Tuesday, November 30, 2004


Am I going soft? My current listening pleasure includes the seductive tones of saxophonist Jan Garbarek’s latest offering, In Praise of Dreams (ECM, 2004). Long courted by fame and popularity (since his surprise hit with the Hilliard Ensemble, Officium), Garbarek ploughs his own moody, evocative furrow - regardless of it all.

Of late he has faced accusations of blandness, conservatism, high-class lobby-music and self-pastiche. It’s not difficult to see where the detractors are coming from. But then it’s also not difficult to feel the enjoyment of his sensuous, sinuous melodic inventions.

Garbarek’s recent UK concerts have attracted wildly different estimations. In Edinburgh alone, he attracted the admiration of Kenny Mattheison (The Scotsman): “Garbarek’s steely, keening sonority on both his instruments remains one of the most distinctive and attractive signature sounds in contemporary music, and this quartet is an ideal vehicle for it. His roots in jazz remain apparent, but are only part of an intricate interweaving of folk, ethnic, rock and classical influences that make up the flow of his music. His simple, folk-like melodies and clean musical textures can seem a little too clinical at times, but there is no doubting the musicality and invention of the players.”

Whereas Rob Adams (The Herald) was left with a very different sensation: “The first two segments of a two hours-plus set … were routine, passionless and rather twee. …Those moments when the other three sit down and give the fourth member the spotlight should be the audience's cue for a breather, as pianist Rainer Brunninghaus conjures up a kind of rhapsodic candy floss and Eberhard Weber does his 'my bass is auditioning for Dr Who' schtick. This may once have been amusing, now it's just silly.”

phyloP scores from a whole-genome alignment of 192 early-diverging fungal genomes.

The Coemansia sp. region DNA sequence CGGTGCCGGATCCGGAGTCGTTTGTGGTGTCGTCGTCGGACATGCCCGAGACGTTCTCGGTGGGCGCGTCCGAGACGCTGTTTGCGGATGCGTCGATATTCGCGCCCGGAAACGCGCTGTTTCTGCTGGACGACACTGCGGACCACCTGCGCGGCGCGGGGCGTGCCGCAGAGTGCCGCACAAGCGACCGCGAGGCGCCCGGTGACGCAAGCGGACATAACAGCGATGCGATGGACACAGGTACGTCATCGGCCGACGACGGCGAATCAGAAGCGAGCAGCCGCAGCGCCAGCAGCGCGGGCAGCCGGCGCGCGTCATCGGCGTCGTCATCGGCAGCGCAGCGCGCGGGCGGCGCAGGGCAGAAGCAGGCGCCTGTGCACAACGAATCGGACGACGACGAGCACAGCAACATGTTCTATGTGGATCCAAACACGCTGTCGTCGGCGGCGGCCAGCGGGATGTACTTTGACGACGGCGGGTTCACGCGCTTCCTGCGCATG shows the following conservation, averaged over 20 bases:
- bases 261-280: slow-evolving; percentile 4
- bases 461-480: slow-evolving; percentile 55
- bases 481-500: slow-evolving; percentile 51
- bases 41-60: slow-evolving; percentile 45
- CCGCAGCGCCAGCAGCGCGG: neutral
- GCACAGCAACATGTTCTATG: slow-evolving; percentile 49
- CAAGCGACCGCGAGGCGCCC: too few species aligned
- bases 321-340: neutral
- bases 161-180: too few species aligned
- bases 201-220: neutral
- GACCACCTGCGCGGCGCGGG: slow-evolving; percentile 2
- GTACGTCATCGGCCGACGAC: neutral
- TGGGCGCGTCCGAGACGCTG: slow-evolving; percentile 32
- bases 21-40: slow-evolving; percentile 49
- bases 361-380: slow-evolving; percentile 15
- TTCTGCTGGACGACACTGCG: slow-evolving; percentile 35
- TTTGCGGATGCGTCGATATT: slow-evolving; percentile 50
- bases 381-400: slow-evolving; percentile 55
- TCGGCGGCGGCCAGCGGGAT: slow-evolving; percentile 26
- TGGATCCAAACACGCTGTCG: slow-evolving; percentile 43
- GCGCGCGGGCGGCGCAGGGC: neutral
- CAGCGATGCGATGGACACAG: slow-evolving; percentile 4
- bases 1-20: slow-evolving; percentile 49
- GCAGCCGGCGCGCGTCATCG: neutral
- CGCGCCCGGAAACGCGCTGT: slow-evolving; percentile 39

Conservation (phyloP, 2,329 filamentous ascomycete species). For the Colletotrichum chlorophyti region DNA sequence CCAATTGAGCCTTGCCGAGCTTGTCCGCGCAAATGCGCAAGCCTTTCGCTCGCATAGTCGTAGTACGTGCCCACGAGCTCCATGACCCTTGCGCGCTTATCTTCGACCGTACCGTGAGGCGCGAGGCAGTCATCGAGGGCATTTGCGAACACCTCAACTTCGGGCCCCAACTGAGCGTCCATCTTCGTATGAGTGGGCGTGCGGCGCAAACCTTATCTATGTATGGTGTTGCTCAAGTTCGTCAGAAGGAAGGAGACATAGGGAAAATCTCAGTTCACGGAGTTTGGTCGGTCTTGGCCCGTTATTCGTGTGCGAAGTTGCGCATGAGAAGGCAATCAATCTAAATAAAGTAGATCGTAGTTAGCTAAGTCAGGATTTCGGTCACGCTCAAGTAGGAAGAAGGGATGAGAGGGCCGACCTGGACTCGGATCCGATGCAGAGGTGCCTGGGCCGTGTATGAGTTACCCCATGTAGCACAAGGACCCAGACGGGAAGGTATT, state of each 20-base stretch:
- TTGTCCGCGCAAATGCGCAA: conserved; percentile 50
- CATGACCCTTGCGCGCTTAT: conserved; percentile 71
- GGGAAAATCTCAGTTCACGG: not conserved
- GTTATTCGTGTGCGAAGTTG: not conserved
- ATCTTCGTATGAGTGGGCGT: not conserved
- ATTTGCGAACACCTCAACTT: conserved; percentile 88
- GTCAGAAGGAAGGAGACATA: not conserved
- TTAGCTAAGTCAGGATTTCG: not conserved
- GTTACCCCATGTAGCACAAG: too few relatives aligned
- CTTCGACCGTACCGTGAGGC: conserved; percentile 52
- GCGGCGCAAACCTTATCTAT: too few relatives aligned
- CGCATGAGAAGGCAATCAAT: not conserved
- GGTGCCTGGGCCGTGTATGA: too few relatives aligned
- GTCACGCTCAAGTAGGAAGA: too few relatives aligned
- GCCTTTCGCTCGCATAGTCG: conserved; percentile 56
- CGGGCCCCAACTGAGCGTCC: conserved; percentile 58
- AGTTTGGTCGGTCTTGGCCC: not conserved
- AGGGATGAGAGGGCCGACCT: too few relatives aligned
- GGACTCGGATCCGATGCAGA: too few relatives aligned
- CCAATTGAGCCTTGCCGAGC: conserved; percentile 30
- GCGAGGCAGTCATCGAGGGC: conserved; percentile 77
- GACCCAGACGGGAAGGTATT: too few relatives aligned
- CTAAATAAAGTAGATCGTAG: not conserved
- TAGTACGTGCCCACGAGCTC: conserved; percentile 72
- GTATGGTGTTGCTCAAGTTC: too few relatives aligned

Adams’ praise is reserved for percussionist Marylin Mazur, a musician of undoubted dexterity, enterprise and invention. Then again, when I last heard her with Garbarek a few years ago (at the Royal Festival Hall), she drove me to distraction with her constant busy-ness and interference with the other instruments’ accents.

The album, it has to be said, is a more considered affair. But that too may be good or bad. You’ll have to decide, dear listener.

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